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Sushma Swaraj to visit Pakistan, meet Sharif

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picture courtesy: www.newspoint.in

New Delhi/Islamabad: External Affairs Minister Sushma Swaraj will travel to Pakistan for a regional security conference on Tuesday and also meet Prime Minister Nawaz Sharif there.

Sushma Swaraj will lead the Indian delegation for Heart of Asia 5th Ministerial Meeting on Afghanistan on December 9 in Islamabad, external affairs ministry spokesperson Vikas Swarup said in a tweet.

In Islamabad, the prime minister’s Advisor on Foreign Affairs Sartaj Aziz said he was looking forward to meeting Sushma Swaraj.

“Talks are the only solution,” the Daily Pakistan quoted Aziz as saying.

Afghanistan President Ashraf Ghani and Sushma Swaraj will arrive in Islamabad on Wednesday and Tuesday, respectively, to attend the two-day summit.

The Heart of Asia conference engages “heart of Asia” countries in sincere and result-oriented cooperation for a peaceful and stable Afghanistan.

Aziz said there have been breakthroughs in dialogue with Afghanistan and India and the Pakistani relationship with the two countries would now be further strengthened.

Matters of the conflict between Pakistan and India would be discussed in the meeting and a road map would be devised to resume the composite bilateral dialogue during the visit, he said.

Sushma Swaraj’s visit comes after the NSAs of India and Pakistan met in Bangkok on Sunday and “agreed to carry forward the constructive engagement”.

A joint statement issued after the Bangkok meeting said Ajit Doval of India and Naseer Khan Janjua of Pakistan held discussions “in a candid, cordial and constructive atmosphere”.

“Discussions covered peace and security, terrorism, Jammu and Kashmir, and other issues, including tranquility along the LoC (Line of Control)”, the statement said.

Sunday’s meeting in Bangkok followed the impromptu meeting of Prime Ministers Narendra Modi of India and Nawaz Sharif of Pakistan in Paris on the sidelines of the Conference of Parties (CoP) 21 climate summit on November 30.

This was the first meeting between Modi and Sharif since they met on the sidelines of the Shanghai Cooperation Organization (SCO) meeting in Russia’s Ufa in July this year.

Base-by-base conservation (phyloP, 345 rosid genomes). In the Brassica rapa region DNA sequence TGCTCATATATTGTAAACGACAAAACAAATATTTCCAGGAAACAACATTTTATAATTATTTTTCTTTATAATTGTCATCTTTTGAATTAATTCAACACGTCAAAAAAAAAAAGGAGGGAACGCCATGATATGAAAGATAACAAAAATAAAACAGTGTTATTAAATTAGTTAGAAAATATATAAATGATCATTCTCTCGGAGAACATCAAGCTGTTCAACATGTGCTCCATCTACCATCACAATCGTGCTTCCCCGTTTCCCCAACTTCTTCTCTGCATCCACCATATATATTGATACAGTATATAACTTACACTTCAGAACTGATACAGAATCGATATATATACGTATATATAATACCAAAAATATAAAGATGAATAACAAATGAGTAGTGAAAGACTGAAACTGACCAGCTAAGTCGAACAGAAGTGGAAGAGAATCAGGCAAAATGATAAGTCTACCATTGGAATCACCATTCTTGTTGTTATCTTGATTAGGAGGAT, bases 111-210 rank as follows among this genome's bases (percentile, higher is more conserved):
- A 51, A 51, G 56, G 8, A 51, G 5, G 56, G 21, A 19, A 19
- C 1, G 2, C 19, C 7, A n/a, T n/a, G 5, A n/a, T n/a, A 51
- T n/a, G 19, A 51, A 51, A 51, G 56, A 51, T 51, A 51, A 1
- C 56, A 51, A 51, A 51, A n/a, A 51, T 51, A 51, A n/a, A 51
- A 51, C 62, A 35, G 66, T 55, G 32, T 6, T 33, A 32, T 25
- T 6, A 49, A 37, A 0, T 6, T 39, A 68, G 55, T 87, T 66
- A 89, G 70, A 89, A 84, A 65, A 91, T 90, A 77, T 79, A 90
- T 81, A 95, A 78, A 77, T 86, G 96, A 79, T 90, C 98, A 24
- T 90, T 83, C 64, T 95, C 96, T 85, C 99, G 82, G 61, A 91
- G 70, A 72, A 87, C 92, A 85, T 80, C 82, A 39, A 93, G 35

Sushma Swaraj’s will be the first ministerial-level visit from India to Pakistan since the visit of her predecessor S.M. Krishna in 2012.

The Congress, referring to the NSAs meet, sought to know what made the government effect a “fundamental departure” from the position conveyed to parliament with regard to engagement with Islamabad and asked it to take parliament into confidence.

“The prime minister and the government should inform the house about the developments and reasons which have made the government make a fundamental departure from the position as was conveyed to this house in the last session with regard to India’s engagement with Pakistan,” party leader Anand Sharma said in the Rajya Sabha during Zero Hour.

On Sushma Swaraj’s visit to Pakistan, he said it was “disrespect of parliament as parliament is not taken into confidence”.

Minister of State for Parliamentary Affairs Mukhtar Abbas Naqvi then said a statement would be made by the foreign minister on December 10.

Meanwhile, former Jammu and Kashmir chief minister Omar Abdullah sought to know if India was “made to talk Kashmir” as there was no mention of ‘K’ word when the two prime ministers had met at Ufa.(IANS)

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After Effects of Articles 370: Pakistan Suspends Trade with India, Expels Indian High Commissioner

Pakistan downgrades ties with India as tensions rise over Kashmir

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In this handout picture released by Prime Minister Office (PMO) August 7, 2019, Pakistan's Prime Minister Imran Khan (L) chairs a National Security Committee meeting in Islamabad. VOA

Pakistan says it is expelling India’s high commissioner to Islamabad, just hours after downgrading diplomatic and trade ties with New Delhi for stripping the disputed Kashmir region of its special status (Article 370), as bilateral relations continue to deteriorate.